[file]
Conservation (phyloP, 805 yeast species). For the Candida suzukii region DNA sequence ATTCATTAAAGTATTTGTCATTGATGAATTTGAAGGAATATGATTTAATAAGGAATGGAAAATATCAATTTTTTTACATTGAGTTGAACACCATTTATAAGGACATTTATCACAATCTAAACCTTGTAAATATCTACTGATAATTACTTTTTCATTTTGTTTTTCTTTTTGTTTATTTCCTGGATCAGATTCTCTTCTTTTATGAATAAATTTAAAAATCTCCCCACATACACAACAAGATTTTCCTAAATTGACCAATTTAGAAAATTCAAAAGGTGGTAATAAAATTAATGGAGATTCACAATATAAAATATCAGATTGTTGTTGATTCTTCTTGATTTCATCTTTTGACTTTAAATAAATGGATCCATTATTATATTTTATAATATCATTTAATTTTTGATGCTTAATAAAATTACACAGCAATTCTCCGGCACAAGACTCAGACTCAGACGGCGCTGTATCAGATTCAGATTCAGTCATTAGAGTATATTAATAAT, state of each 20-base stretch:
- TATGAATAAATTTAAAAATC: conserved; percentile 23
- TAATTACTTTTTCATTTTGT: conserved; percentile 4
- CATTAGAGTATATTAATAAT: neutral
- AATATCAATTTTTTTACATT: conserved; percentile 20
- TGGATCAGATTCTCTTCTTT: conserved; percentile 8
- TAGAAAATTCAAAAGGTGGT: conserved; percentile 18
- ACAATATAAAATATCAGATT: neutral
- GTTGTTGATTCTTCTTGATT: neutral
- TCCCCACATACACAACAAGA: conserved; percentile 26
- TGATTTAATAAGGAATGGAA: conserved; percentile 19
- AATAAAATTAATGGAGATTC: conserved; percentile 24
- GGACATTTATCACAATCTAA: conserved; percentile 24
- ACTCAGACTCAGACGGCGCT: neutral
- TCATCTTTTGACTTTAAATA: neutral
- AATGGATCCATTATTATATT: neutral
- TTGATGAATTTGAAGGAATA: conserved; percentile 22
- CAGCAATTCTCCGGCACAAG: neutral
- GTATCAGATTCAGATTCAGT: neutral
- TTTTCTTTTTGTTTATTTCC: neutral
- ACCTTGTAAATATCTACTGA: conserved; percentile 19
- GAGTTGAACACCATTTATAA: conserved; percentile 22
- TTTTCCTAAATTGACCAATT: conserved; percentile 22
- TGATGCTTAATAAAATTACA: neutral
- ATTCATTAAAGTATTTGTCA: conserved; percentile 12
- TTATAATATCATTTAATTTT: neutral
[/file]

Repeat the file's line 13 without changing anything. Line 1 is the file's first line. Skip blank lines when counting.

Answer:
- GGACATTTATCACAATCTAA: conserved; percentile 24